SYNOPSIS:

This paper describes the results of short- and long-term borehole di1atometer tests performed in confined blocks of rock salt under simulated in-situ conditions. It is shown that, by using an appropriate interpretation method, such tests make it possible to determine certain basic rheological parameters of rock salt, needed in the design of underground openings.

RESUME:

On presente les resultats des essais dilatometriques à court et a long terme, effectues dans des blocs confines du sel gemme, en conditions quasi-naturelles. En utilisant une methode d'interpretation appropriee, on peut tirer à partir de tels essais certains paramètres rheologiques fondamentaux du sel gemme, necessaires pour la conception de souterrains.

ZUSAMMENFASSUNG:

In dieser Arbeit werden die Ergebnisse des kurz- und langzeitigen Bohrlochdilatometerversuche, welche in biaxialbelasteten Steinsalzquadern unter simulierten Feldbedingungen durchgefuehrt wurden, beschrieben. Es wird gezeigt, daß man mit Hilfe einer dazu geeigneten Bewertungsmethode aus solchen Versuchen einige grundsatzliche rheologische Kennwerte von Steinsalz, die beim Entwurf der unterirdischen Kavernen brauchbar sind, bestimmen kann.

1. INTRODUCTION

The mechanical behaviour of rock salt has for many years been studied essentially in connection with the design and operation of salt mines. In recent years, however, the interest and activity in this field has grown very rapidly because of energy-related projects, such as underground storage of oil, natural gas and radioactive waste. On the basis of numerous past laboratory studies of the response of rock salt and potash to changes in stress and temperature, a rather complex picture of the behaviour of such materials has been obtained. In addition, it was found that laboratory test results obtained on rock cores may not necessarily well represent the behaviour of the rock mass in situ, because of the effects of scale, destressing and changes in humidity and temperature. For that reason there is presently an increasing interest in developing reliable in-situ testing methods that would be able to furnish a set of most important parameters needed in the design of underground openings. The paper describes one such method which has recently been developed by the authors. The method uses a high capacity borehole dilatometer, such as the Colorado School of Mines Cell, for performing" short-term and longterm borehole loading tests in-situ. A proper evaluation method, proposed by the authors, enables to determine from such a test: the first loading and cyclic loading rigidity moduli, the short term tensile strength, a portion of the stress-strain curve up to the peak strength and the basic creep parameters needed for writing the constitutive creep equation. The paper describes the method and presents an analysis of borehole dilatometer test results obtained in the rock salt from a salt mine in Eastern Canada.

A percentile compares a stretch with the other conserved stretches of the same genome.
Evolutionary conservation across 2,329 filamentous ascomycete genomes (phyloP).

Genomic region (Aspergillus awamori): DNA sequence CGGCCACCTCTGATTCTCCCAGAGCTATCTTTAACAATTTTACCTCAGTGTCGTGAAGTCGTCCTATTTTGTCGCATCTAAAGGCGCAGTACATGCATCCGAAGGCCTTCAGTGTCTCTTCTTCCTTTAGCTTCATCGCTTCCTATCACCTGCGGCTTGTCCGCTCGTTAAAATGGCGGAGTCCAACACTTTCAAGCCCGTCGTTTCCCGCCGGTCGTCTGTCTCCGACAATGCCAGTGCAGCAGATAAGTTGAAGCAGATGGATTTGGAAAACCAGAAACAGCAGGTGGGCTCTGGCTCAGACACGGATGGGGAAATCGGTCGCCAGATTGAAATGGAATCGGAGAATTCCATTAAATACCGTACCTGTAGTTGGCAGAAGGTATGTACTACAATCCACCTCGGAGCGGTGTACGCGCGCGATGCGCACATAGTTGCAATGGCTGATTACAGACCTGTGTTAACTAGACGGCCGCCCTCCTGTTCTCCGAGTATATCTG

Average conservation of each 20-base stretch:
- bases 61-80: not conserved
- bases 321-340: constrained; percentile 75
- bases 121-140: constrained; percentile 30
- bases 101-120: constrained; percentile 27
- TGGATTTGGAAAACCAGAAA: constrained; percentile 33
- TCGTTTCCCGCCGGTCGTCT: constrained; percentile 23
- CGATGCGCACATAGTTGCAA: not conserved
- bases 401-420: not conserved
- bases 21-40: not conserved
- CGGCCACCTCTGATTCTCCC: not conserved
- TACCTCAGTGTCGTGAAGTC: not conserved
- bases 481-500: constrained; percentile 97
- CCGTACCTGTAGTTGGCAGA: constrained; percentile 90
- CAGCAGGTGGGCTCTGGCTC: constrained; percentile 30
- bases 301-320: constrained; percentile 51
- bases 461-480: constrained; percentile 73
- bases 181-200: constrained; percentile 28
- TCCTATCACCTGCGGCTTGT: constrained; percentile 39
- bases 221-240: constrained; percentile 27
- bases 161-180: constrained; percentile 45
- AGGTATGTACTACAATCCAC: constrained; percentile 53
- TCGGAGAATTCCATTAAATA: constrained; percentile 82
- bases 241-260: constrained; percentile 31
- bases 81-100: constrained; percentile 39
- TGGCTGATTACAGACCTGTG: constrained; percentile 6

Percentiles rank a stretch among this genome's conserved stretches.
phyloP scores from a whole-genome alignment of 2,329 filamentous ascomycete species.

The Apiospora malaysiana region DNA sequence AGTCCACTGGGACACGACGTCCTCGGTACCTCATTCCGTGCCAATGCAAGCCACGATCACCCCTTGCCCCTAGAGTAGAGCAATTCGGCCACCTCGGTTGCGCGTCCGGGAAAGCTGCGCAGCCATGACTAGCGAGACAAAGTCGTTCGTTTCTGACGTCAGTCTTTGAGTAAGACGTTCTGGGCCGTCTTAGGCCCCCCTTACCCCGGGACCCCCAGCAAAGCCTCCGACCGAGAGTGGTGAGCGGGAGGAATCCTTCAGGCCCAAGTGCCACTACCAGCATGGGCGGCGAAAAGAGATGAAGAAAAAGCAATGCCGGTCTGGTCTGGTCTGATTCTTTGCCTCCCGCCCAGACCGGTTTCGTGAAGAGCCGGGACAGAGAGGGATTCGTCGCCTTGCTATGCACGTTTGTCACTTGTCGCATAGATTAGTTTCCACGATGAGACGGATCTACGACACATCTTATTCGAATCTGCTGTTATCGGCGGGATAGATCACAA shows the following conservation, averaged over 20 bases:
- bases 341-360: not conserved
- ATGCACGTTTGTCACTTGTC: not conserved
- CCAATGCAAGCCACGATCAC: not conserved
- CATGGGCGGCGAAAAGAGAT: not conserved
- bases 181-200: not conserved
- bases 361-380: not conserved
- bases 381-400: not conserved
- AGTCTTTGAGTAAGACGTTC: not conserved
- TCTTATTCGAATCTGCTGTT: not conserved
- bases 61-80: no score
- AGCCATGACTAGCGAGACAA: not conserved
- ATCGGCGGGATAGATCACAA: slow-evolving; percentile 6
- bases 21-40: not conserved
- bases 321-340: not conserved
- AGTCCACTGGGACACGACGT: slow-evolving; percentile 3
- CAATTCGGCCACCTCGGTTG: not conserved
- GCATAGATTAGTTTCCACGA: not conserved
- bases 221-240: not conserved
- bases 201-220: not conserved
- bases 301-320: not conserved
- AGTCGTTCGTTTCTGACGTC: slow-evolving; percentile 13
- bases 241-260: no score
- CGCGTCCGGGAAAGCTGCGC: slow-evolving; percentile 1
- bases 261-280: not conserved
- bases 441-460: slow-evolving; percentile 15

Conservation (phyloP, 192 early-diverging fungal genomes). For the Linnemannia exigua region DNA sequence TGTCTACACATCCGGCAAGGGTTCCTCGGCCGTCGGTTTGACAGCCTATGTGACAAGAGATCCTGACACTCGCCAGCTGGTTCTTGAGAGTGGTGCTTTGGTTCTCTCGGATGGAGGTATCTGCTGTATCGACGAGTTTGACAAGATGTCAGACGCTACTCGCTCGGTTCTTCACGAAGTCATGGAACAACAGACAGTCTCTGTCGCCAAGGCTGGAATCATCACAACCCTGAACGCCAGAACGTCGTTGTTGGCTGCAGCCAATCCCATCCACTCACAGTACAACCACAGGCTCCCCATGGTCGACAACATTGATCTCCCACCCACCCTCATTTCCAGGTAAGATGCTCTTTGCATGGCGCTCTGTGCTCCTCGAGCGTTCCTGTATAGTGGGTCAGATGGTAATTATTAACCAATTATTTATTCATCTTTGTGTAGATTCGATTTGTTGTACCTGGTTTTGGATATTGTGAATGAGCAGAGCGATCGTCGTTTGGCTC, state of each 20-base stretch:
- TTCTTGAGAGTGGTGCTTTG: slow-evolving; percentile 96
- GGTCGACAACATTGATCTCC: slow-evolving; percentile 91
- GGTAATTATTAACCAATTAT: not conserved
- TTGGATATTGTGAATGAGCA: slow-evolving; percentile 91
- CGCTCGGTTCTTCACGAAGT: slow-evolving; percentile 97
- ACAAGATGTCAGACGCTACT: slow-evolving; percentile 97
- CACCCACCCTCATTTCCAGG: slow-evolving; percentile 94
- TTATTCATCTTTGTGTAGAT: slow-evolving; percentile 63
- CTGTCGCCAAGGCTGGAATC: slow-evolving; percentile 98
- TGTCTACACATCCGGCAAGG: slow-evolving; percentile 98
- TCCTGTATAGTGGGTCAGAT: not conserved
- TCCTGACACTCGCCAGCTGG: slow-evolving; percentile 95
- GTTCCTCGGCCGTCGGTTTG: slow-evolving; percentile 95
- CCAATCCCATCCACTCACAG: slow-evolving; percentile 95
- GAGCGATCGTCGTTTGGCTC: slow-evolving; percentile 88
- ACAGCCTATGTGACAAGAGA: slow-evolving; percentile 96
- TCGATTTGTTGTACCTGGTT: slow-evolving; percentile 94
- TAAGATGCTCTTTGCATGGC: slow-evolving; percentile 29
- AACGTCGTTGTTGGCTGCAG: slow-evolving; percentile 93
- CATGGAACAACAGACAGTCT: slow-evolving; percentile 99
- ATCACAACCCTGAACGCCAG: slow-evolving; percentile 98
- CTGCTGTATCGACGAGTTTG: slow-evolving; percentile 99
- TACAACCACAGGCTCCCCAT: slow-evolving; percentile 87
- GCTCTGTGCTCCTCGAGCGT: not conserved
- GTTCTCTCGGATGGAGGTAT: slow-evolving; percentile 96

2. BOREHOLE DILATOMETER TESTING IN ROCK MECHANICS

The borehole dilatometer test has been in a frequent use in rock mechanics since at least two decades, especially after valuable instrumentation developments made Rocha et al. (1966) and by Hustrulid and Hustrulid (1975). These authors have shown that a borehole dilatometer test can furnish reliable in-situ values of short-term deformation properties of the rock mass around a borehole. On the other hand, there has been until recently very little interest in performing long-term hole expansion tests with this instrument for determining the creep properties of rock materials, so that practically no such information can be found in the present rock mechanics literature. The situation was quite different in other fields, such as in ice and permafrost mechanics, where the long-term borehole dilatometer testing has been in current use since the beginning of the 1970-ies (Ladanyi and Johnston, 1973). In the recent years, there has been a growing interest in testing short- and long-term mechanical properties of rock salt mainly in connection with the design of underground storage cavities in salt deposits. Although from a large amount of valuable laboratory test results, and from in-situ closure observations in salt mines accumulated through the years, a fairly clear picture of the behaviour of rock salt under changes of stress and temperature has been obtained, it is nevertheless recognized that it would be useful to be able to test the rock salt directly in-situ by using a relatively simple method, such as the borehole dilatometer test. The former showed the results of two short-term dilatometer tests to failure, carried out in unconfined thick cylinders of rock salt, using an improvised dilatometer device. Albrecht et al. in turn, used a high capacity dilatometer of their own design to determine deformation properties of rock salt in situ. However, although a short creep stage was included in their test, there is no mention in the paper how this creep information was used. In this connection it should also be mentioned that some attempts have been made to test creep properties of rock salt in situ by pressurizing unlined underground cavities (Passaris, 1979) and boreholes (Nelson and Kocherhans, 1981).

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